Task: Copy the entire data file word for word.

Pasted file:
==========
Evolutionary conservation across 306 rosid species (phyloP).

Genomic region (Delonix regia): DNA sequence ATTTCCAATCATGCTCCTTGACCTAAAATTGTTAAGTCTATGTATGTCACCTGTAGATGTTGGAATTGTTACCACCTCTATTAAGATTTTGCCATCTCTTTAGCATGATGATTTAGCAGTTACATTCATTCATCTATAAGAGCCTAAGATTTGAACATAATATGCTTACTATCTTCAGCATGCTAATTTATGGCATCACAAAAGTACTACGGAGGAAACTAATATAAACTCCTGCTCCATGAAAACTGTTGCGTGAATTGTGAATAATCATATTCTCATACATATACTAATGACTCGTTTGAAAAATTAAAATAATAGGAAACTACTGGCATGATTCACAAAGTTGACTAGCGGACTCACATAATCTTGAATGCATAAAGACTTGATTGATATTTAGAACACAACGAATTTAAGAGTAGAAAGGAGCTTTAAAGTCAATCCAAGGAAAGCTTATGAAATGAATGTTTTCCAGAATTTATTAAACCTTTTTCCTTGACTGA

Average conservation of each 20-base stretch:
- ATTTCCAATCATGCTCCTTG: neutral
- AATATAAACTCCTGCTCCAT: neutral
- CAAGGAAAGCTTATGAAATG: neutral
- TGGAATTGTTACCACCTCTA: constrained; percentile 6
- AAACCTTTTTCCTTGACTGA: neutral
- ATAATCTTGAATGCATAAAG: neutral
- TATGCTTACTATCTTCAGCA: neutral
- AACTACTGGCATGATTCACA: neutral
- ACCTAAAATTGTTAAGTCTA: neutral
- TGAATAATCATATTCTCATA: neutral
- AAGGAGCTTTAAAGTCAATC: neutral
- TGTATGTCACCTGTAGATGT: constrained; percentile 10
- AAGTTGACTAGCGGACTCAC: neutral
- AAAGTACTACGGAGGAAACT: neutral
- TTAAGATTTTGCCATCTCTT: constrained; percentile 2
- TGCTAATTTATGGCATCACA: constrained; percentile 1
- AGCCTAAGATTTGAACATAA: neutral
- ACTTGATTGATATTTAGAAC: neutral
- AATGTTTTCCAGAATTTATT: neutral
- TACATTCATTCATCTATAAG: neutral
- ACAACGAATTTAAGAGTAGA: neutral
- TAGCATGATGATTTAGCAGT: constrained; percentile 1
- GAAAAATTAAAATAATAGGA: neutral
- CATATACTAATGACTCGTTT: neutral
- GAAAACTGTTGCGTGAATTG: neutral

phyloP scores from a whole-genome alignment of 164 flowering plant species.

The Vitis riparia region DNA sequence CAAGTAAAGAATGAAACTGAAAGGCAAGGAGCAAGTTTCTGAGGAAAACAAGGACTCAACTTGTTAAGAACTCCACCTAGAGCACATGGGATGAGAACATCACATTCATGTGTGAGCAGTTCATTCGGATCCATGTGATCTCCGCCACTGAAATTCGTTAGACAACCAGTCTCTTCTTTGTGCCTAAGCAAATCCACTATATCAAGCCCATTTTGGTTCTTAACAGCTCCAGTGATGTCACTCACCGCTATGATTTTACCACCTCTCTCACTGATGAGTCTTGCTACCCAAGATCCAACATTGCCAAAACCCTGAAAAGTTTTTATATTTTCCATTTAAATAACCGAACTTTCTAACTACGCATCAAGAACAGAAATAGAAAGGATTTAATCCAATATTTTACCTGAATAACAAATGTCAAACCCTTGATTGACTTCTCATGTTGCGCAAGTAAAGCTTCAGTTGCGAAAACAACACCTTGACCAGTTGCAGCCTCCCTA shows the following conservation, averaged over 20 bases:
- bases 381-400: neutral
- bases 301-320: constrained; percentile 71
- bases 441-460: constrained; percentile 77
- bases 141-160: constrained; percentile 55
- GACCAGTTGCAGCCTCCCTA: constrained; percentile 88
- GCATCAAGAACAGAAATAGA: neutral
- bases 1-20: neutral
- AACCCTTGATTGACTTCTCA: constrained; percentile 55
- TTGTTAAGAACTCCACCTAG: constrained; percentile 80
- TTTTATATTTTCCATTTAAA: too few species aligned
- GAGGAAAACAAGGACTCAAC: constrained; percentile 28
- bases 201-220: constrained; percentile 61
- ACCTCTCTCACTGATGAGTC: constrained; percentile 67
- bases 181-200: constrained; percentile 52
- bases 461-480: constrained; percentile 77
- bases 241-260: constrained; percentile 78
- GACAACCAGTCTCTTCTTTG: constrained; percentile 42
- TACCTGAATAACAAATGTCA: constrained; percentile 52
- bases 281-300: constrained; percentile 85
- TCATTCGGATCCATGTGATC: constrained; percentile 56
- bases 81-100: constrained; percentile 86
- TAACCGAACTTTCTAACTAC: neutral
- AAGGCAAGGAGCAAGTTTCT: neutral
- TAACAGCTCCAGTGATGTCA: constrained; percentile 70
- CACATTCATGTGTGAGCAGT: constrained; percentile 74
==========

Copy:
Evolutionary conservation across 306 rosid species (phyloP).

Genomic region (Delonix regia): DNA sequence ATTTCCAATCATGCTCCTTGACCTAAAATTGTTAAGTCTATGTATGTCACCTGTAGATGTTGGAATTGTTACCACCTCTATTAAGATTTTGCCATCTCTTTAGCATGATGATTTAGCAGTTACATTCATTCATCTATAAGAGCCTAAGATTTGAACATAATATGCTTACTATCTTCAGCATGCTAATTTATGGCATCACAAAAGTACTACGGAGGAAACTAATATAAACTCCTGCTCCATGAAAACTGTTGCGTGAATTGTGAATAATCATATTCTCATACATATACTAATGACTCGTTTGAAAAATTAAAATAATAGGAAACTACTGGCATGATTCACAAAGTTGACTAGCGGACTCACATAATCTTGAATGCATAAAGACTTGATTGATATTTAGAACACAACGAATTTAAGAGTAGAAAGGAGCTTTAAAGTCAATCCAAGGAAAGCTTATGAAATGAATGTTTTCCAGAATTTATTAAACCTTTTTCCTTGACTGA

Average conservation of each 20-base stretch:
- ATTTCCAATCATGCTCCTTG: neutral
- AATATAAACTCCTGCTCCAT: neutral
- CAAGGAAAGCTTATGAAATG: neutral
- TGGAATTGTTACCACCTCTA: constrained; percentile 6
- AAACCTTTTTCCTTGACTGA: neutral
- ATAATCTTGAATGCATAAAG: neutral
- TATGCTTACTATCTTCAGCA: neutral
- AACTACTGGCATGATTCACA: neutral
- ACCTAAAATTGTTAAGTCTA: neutral
- TGAATAATCATATTCTCATA: neutral
- AAGGAGCTTTAAAGTCAATC: neutral
- TGTATGTCACCTGTAGATGT: constrained; percentile 10
- AAGTTGACTAGCGGACTCAC: neutral
- AAAGTACTACGGAGGAAACT: neutral
- TTAAGATTTTGCCATCTCTT: constrained; percentile 2
- TGCTAATTTATGGCATCACA: constrained; percentile 1
- AGCCTAAGATTTGAACATAA: neutral
- ACTTGATTGATATTTAGAAC: neutral
- AATGTTTTCCAGAATTTATT: neutral
- TACATTCATTCATCTATAAG: neutral
- ACAACGAATTTAAGAGTAGA: neutral
- TAGCATGATGATTTAGCAGT: constrained; percentile 1
- GAAAAATTAAAATAATAGGA: neutral
- CATATACTAATGACTCGTTT: neutral
- GAAAACTGTTGCGTGAATTG: neutral

phyloP scores from a whole-genome alignment of 164 flowering plant species.

The Vitis riparia region DNA sequence CAAGTAAAGAATGAAACTGAAAGGCAAGGAGCAAGTTTCTGAGGAAAACAAGGACTCAACTTGTTAAGAACTCCACCTAGAGCACATGGGATGAGAACATCACATTCATGTGTGAGCAGTTCATTCGGATCCATGTGATCTCCGCCACTGAAATTCGTTAGACAACCAGTCTCTTCTTTGTGCCTAAGCAAATCCACTATATCAAGCCCATTTTGGTTCTTAACAGCTCCAGTGATGTCACTCACCGCTATGATTTTACCACCTCTCTCACTGATGAGTCTTGCTACCCAAGATCCAACATTGCCAAAACCCTGAAAAGTTTTTATATTTTCCATTTAAATAACCGAACTTTCTAACTACGCATCAAGAACAGAAATAGAAAGGATTTAATCCAATATTTTACCTGAATAACAAATGTCAAACCCTTGATTGACTTCTCATGTTGCGCAAGTAAAGCTTCAGTTGCGAAAACAACACCTTGACCAGTTGCAGCCTCCCTA shows the following conservation, averaged over 20 bases:
- bases 381-400: neutral
- bases 301-320: constrained; percentile 71
- bases 441-460: constrained; percentile 77
- bases 141-160: constrained; percentile 55
- GACCAGTTGCAGCCTCCCTA: constrained; percentile 88
- GCATCAAGAACAGAAATAGA: neutral
- bases 1-20: neutral
- AACCCTTGATTGACTTCTCA: constrained; percentile 55
- TTGTTAAGAACTCCACCTAG: constrained; percentile 80
- TTTTATATTTTCCATTTAAA: too few species aligned
- GAGGAAAACAAGGACTCAAC: constrained; percentile 28
- bases 201-220: constrained; percentile 61
- ACCTCTCTCACTGATGAGTC: constrained; percentile 67
- bases 181-200: constrained; percentile 52
- bases 461-480: constrained; percentile 77
- bases 241-260: constrained; percentile 78
- GACAACCAGTCTCTTCTTTG: constrained; percentile 42
- TACCTGAATAACAAATGTCA: constrained; percentile 52
- bases 281-300: constrained; percentile 85
- TCATTCGGATCCATGTGATC: constrained; percentile 56
- bases 81-100: constrained; percentile 86
- TAACCGAACTTTCTAACTAC: neutral
- AAGGCAAGGAGCAAGTTTCT: neutral
- TAACAGCTCCAGTGATGTCA: constrained; percentile 70
- CACATTCATGTGTGAGCAGT: constrained; percentile 74